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          Front Page

Car-Free Life a 10-Year Walk in the Park

By Leslie Linthicum
Journal Staff Writer
          On April 7, 2001, Don Schrader was doing one of the things Don Schrader does best. He was attending a human rights protest.
        The event was about conditions in Colombia, but that is not the salient point that caused April 7, 2001, to find its way into Schrader's handwritten and minutely complete record of his life.
        It was what happened after the meeting broke up that makes the date one of many anniversaries that Schrader marks. Schrader took a friend up on an offer of a ride home that evening. And that was the last time he rode in a car.
        To mark the 10th anniversary of an auto-free life, I took a walk with Schrader around his South Broadway neighborhood.
        It was a cool, bright morning, and Schrader, who counts himself as New Mexico's most famous nudist, raw foodist, anti-war activist, gay man, war tax protester and urine drinker, is also a good walker. He was wearing short denim shorts, a plaid shirt and a hat the colors of the rainbow. Neighbors said hi, we cut down alleys and across a grassy park, and Schrader, who lived last year on $4,126, found a dime.
        As we walked, we talked about the reasons Schrader feels so good about eschewing cars and riding a bus only once a month to the Vitamin Cottage store in the Heights to buy a 25-pound bag of flaxseed and 50 pounds of organic wheat kernels.
        "First," Schrader says, "war is for oil. That's No. 1."
        He also cites air pollution and climate change — "Cars vomit a whole long list of poisons into the air." And he mentions all the fertile land that has been covered by highways, garages and parking lots.
        And then there are the physical and emotional side effects of spending a lot of time sitting inside a motorized steel cage. "Fat, lazy, sick bodies," Schrader says. And road rage. "It's an opportunity to show who's boss and let the veneer of so-called civilization fade away."
        The day warmed up, and Schrader peeled off his shirt to reveal the trademark that has caused a million cellphone cameras to be aimed his way — a sinewy dark brown torso that he keeps in shape with 600 crunches, 200 pushups and an hour or so of nude sunbathing each day. His legs are similarly slim and brown with calves like hard little apples. He's 5-foot-6 and weighs 126 pounds.
        Schrader likes to go to the university neighborhood where he used to live and to the flea market at the state fairgrounds. It's 8 to 10 miles round trip, all undertaken by putting one tanned foot in front of the other.
        He credits his diet and walking for his good health.
        "Our legs," he tells me, "are good doctors. Walking is marvelous for preventing diabetes, for helping the heart, the bones."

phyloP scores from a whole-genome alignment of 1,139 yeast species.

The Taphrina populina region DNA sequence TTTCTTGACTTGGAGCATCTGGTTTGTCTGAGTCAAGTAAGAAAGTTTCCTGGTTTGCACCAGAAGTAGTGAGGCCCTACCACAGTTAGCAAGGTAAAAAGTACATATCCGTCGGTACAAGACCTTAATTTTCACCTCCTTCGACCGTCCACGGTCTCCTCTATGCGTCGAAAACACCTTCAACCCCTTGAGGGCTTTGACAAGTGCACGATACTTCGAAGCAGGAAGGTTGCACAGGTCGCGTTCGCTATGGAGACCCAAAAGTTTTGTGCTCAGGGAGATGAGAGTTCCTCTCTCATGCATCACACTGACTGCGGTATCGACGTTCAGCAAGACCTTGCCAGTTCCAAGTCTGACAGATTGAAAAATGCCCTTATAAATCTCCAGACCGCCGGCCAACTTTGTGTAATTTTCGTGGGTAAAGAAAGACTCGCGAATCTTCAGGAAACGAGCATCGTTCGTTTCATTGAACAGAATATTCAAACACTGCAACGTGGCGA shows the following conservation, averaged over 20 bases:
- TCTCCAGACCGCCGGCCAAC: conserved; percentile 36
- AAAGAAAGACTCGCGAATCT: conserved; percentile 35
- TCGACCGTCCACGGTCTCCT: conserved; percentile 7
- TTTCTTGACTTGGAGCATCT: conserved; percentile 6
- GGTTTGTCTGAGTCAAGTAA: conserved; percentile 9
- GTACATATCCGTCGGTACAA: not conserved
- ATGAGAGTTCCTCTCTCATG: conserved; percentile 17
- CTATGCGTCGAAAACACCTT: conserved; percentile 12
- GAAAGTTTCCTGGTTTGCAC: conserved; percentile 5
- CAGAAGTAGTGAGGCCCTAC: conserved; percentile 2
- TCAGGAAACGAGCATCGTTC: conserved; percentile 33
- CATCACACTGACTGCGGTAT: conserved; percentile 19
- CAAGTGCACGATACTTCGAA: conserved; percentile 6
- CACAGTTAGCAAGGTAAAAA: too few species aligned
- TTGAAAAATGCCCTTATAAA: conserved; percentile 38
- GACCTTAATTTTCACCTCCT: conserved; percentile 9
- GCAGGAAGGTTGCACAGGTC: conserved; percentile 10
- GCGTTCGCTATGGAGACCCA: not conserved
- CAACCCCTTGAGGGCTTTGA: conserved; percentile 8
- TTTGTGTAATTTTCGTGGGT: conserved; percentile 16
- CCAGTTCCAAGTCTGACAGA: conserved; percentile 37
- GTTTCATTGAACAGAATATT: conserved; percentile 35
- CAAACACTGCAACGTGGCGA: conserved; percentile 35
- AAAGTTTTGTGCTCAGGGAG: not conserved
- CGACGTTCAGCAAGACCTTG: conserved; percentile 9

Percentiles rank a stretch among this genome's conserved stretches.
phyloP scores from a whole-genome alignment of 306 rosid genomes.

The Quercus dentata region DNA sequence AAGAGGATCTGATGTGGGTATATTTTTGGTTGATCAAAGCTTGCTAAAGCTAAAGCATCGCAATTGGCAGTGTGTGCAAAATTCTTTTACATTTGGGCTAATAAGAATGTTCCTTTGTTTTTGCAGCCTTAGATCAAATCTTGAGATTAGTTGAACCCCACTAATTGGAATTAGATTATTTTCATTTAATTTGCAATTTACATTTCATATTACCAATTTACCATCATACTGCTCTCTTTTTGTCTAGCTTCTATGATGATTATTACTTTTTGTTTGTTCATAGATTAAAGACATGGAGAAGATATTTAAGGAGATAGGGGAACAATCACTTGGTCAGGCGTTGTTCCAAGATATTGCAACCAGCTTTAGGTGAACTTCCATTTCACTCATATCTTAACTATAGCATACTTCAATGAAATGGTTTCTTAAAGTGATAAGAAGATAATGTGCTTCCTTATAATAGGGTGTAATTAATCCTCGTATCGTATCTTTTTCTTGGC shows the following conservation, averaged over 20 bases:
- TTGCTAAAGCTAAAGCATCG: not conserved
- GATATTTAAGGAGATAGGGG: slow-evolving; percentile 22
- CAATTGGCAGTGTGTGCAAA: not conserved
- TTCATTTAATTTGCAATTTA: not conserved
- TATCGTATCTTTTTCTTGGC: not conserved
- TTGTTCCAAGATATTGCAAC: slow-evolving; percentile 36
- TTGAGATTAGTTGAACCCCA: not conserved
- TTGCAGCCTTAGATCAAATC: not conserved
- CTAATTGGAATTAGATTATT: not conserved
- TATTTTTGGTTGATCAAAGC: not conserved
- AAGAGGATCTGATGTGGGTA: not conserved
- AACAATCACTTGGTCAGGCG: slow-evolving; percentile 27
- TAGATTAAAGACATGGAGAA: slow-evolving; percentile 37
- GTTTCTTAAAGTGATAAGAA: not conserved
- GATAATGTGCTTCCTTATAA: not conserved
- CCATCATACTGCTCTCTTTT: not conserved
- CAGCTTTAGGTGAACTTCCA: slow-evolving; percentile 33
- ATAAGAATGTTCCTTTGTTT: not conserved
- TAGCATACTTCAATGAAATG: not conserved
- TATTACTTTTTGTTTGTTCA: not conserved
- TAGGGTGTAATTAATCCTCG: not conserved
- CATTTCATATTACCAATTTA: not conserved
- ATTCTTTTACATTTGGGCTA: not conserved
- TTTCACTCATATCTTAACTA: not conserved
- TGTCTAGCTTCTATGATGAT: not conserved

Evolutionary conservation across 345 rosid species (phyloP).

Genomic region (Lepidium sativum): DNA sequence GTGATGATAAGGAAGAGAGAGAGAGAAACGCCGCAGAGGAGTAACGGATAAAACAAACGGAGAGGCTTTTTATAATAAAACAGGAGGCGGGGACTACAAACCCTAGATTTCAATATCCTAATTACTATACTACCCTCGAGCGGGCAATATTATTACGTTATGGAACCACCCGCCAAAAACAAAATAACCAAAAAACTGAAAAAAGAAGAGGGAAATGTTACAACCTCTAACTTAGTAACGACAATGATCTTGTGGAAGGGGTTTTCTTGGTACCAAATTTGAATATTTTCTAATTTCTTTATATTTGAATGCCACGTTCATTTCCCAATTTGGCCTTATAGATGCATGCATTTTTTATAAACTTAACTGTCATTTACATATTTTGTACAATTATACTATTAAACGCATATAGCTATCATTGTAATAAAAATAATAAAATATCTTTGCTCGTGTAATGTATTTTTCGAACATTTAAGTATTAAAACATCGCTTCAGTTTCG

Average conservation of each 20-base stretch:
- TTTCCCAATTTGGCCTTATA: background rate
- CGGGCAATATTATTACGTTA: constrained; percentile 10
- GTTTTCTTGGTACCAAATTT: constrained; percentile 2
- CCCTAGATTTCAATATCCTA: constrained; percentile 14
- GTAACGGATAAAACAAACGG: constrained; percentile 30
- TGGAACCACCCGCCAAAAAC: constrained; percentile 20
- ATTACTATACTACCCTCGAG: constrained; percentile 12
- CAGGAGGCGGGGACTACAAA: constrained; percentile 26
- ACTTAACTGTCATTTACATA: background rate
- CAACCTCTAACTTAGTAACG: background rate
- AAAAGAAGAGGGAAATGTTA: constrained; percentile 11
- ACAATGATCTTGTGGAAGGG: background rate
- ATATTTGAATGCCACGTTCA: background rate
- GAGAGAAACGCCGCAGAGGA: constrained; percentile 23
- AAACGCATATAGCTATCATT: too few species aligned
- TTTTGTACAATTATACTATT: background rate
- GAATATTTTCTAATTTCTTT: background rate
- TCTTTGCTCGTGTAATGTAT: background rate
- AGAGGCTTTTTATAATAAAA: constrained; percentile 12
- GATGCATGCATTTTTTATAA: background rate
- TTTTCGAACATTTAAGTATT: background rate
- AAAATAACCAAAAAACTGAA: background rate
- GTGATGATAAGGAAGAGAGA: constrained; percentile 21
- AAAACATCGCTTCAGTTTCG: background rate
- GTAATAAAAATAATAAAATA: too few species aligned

He wants to make the point that his car-free decade has freed him, not inconvenienced him. The only place he misses going is to the hot springs in the Jemez Mountains.
        "I enjoy what I'm doing. It's not like this is a burden or a cross or I'm persecuted," Schrader said. "I wouldn't trade places with any millionaire or billionaire. I'd be ashamed, terribly ashamed, to live like that."
        Schrader is extremely attuned to dates. Other Schrader anniversaries include Dec. 12, 1998, the day he stopped eating cooked food, and Nov. 10, 1999, the day he began drinking his own urine. His daily diet includes lots of fruit (he downed six mangoes and five oranges on Sunday) and several smoothies made of flaxseed, wheat kernels, ground goathead vine and water poured over fresh collard greens or lambs quarters or alfalfa. He also drinks two to four cups of fresh urine. He bathes in, brushes his teeth with and washes his clothes in aged urine.
        He lives in a sunny, 114-square-foot room decorated with the memorabilia of a 65-year-old former Mennonite preacher from the Midwest who happens now to be a gay, anti-war environmentalist. There are photos of the family farm in Illinois, pictures of naked men, homemade posters with mantras such as "Cooked food is a slow poison" and his late mother's baby bowl.
        Schrader knows there are a lot of people who don't like his lifestyle or his incessant letter writing to local publications to advocate for the benefits of the way he lives. Despite his letter-to-the-editor polemics, Schrader in person is humble and engaging.
        He simply thinks the world would be a better place if others didn't eat meat or wage war or drive cars, and he feels duty-bound to say it.
        I confess to Schrader that I drove to see him in my gas-guzzling Jeep and that I feel bad about it. He's heard it before: I support what you're doing, Don, but I could never do that.
        "It's far easier to express admiration for someone than it is to follow someone's example," Schrader says gently.
        These days, there is ever more incentive to try to follow Schrader's example. Gasoline prices are sky-high — $3.56 a gallon at the place I filled up after I left Schrader. Gas stations are reporting a drop-off in sales, meaning people are driving less.
        If wanting to be more like Don Schrader won't persuade us to leave the car at home and walk more, maybe $100 fill-ups will.
        UpFront is a daily front-page news and opinion column. Comment directly to Leslie at 823-3914 or llinthicum@abqjournal.com. Go to www.abqjournal.com/letters/new to submit a letter to the editor.

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